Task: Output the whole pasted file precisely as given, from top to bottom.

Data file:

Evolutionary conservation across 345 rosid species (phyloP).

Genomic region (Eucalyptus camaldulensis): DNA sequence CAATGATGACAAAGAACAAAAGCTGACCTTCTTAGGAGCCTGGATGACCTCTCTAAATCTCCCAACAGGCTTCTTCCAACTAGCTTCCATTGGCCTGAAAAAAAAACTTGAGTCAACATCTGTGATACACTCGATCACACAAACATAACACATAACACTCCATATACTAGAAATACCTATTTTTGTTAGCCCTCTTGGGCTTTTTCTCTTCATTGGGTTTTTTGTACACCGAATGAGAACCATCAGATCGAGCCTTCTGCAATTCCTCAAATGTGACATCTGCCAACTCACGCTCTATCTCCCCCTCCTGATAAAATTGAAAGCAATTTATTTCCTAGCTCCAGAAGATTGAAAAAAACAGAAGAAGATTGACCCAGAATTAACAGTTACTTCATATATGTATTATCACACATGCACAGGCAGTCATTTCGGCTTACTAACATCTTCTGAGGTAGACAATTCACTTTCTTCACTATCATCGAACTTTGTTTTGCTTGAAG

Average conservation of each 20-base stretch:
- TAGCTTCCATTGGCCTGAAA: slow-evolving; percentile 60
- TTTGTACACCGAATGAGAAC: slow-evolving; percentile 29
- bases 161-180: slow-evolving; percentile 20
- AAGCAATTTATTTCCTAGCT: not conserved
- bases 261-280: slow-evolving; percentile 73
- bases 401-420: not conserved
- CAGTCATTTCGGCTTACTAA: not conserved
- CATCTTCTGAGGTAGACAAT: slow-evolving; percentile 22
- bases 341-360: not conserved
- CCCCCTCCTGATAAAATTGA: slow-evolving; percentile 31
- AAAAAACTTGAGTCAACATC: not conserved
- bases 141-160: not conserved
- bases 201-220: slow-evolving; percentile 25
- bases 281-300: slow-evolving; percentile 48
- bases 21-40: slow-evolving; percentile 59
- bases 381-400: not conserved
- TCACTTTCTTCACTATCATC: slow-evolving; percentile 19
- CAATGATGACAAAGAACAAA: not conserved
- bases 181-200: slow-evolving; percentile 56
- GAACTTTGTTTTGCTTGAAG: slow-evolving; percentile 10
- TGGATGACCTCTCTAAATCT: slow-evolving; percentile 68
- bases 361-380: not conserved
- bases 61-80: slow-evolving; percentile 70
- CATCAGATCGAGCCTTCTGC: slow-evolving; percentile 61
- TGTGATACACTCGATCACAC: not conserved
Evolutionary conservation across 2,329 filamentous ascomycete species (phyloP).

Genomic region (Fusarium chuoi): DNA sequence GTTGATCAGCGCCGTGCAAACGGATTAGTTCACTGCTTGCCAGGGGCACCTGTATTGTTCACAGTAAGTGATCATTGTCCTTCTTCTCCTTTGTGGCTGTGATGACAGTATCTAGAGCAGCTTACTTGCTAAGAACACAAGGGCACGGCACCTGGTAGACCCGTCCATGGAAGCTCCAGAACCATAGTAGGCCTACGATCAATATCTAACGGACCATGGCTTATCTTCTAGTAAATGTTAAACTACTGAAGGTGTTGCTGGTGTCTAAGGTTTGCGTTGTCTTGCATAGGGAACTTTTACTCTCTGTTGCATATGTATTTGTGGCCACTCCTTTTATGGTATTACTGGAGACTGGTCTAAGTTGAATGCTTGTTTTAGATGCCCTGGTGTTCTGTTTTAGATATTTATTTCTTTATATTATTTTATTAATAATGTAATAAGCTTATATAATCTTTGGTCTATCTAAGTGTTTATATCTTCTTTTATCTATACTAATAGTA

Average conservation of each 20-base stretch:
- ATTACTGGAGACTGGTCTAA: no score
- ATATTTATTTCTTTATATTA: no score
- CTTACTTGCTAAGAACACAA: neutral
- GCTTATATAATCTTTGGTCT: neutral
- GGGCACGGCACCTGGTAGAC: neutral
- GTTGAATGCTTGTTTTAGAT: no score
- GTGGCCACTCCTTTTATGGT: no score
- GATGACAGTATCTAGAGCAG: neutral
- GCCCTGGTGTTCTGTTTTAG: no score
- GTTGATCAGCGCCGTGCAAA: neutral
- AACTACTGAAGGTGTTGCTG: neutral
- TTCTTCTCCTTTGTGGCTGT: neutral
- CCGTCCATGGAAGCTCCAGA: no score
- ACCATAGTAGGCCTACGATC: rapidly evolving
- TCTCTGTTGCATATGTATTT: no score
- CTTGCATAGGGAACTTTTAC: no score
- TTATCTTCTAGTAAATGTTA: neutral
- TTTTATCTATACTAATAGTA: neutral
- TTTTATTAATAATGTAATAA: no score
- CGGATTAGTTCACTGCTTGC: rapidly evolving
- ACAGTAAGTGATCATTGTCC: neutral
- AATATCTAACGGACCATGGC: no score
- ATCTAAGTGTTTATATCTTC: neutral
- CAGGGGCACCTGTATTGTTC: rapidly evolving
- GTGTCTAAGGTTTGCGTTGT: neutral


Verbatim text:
Evolutionary conservation across 345 rosid species (phyloP).

Genomic region (Eucalyptus camaldulensis): DNA sequence CAATGATGACAAAGAACAAAAGCTGACCTTCTTAGGAGCCTGGATGACCTCTCTAAATCTCCCAACAGGCTTCTTCCAACTAGCTTCCATTGGCCTGAAAAAAAAACTTGAGTCAACATCTGTGATACACTCGATCACACAAACATAACACATAACACTCCATATACTAGAAATACCTATTTTTGTTAGCCCTCTTGGGCTTTTTCTCTTCATTGGGTTTTTTGTACACCGAATGAGAACCATCAGATCGAGCCTTCTGCAATTCCTCAAATGTGACATCTGCCAACTCACGCTCTATCTCCCCCTCCTGATAAAATTGAAAGCAATTTATTTCCTAGCTCCAGAAGATTGAAAAAAACAGAAGAAGATTGACCCAGAATTAACAGTTACTTCATATATGTATTATCACACATGCACAGGCAGTCATTTCGGCTTACTAACATCTTCTGAGGTAGACAATTCACTTTCTTCACTATCATCGAACTTTGTTTTGCTTGAAG

Average conservation of each 20-base stretch:
- TAGCTTCCATTGGCCTGAAA: slow-evolving; percentile 60
- TTTGTACACCGAATGAGAAC: slow-evolving; percentile 29
- bases 161-180: slow-evolving; percentile 20
- AAGCAATTTATTTCCTAGCT: not conserved
- bases 261-280: slow-evolving; percentile 73
- bases 401-420: not conserved
- CAGTCATTTCGGCTTACTAA: not conserved
- CATCTTCTGAGGTAGACAAT: slow-evolving; percentile 22
- bases 341-360: not conserved
- CCCCCTCCTGATAAAATTGA: slow-evolving; percentile 31
- AAAAAACTTGAGTCAACATC: not conserved
- bases 141-160: not conserved
- bases 201-220: slow-evolving; percentile 25
- bases 281-300: slow-evolving; percentile 48
- bases 21-40: slow-evolving; percentile 59
- bases 381-400: not conserved
- TCACTTTCTTCACTATCATC: slow-evolving; percentile 19
- CAATGATGACAAAGAACAAA: not conserved
- bases 181-200: slow-evolving; percentile 56
- GAACTTTGTTTTGCTTGAAG: slow-evolving; percentile 10
- TGGATGACCTCTCTAAATCT: slow-evolving; percentile 68
- bases 361-380: not conserved
- bases 61-80: slow-evolving; percentile 70
- CATCAGATCGAGCCTTCTGC: slow-evolving; percentile 61
- TGTGATACACTCGATCACAC: not conserved
Evolutionary conservation across 2,329 filamentous ascomycete species (phyloP).

Genomic region (Fusarium chuoi): DNA sequence GTTGATCAGCGCCGTGCAAACGGATTAGTTCACTGCTTGCCAGGGGCACCTGTATTGTTCACAGTAAGTGATCATTGTCCTTCTTCTCCTTTGTGGCTGTGATGACAGTATCTAGAGCAGCTTACTTGCTAAGAACACAAGGGCACGGCACCTGGTAGACCCGTCCATGGAAGCTCCAGAACCATAGTAGGCCTACGATCAATATCTAACGGACCATGGCTTATCTTCTAGTAAATGTTAAACTACTGAAGGTGTTGCTGGTGTCTAAGGTTTGCGTTGTCTTGCATAGGGAACTTTTACTCTCTGTTGCATATGTATTTGTGGCCACTCCTTTTATGGTATTACTGGAGACTGGTCTAAGTTGAATGCTTGTTTTAGATGCCCTGGTGTTCTGTTTTAGATATTTATTTCTTTATATTATTTTATTAATAATGTAATAAGCTTATATAATCTTTGGTCTATCTAAGTGTTTATATCTTCTTTTATCTATACTAATAGTA

Average conservation of each 20-base stretch:
- ATTACTGGAGACTGGTCTAA: no score
- ATATTTATTTCTTTATATTA: no score
- CTTACTTGCTAAGAACACAA: neutral
- GCTTATATAATCTTTGGTCT: neutral
- GGGCACGGCACCTGGTAGAC: neutral
- GTTGAATGCTTGTTTTAGAT: no score
- GTGGCCACTCCTTTTATGGT: no score
- GATGACAGTATCTAGAGCAG: neutral
- GCCCTGGTGTTCTGTTTTAG: no score
- GTTGATCAGCGCCGTGCAAA: neutral
- AACTACTGAAGGTGTTGCTG: neutral
- TTCTTCTCCTTTGTGGCTGT: neutral
- CCGTCCATGGAAGCTCCAGA: no score
- ACCATAGTAGGCCTACGATC: rapidly evolving
- TCTCTGTTGCATATGTATTT: no score
- CTTGCATAGGGAACTTTTAC: no score
- TTATCTTCTAGTAAATGTTA: neutral
- TTTTATCTATACTAATAGTA: neutral
- TTTTATTAATAATGTAATAA: no score
- CGGATTAGTTCACTGCTTGC: rapidly evolving
- ACAGTAAGTGATCATTGTCC: neutral
- AATATCTAACGGACCATGGC: no score
- ATCTAAGTGTTTATATCTTC: neutral
- CAGGGGCACCTGTATTGTTC: rapidly evolving
- GTGTCTAAGGTTTGCGTTGT: neutral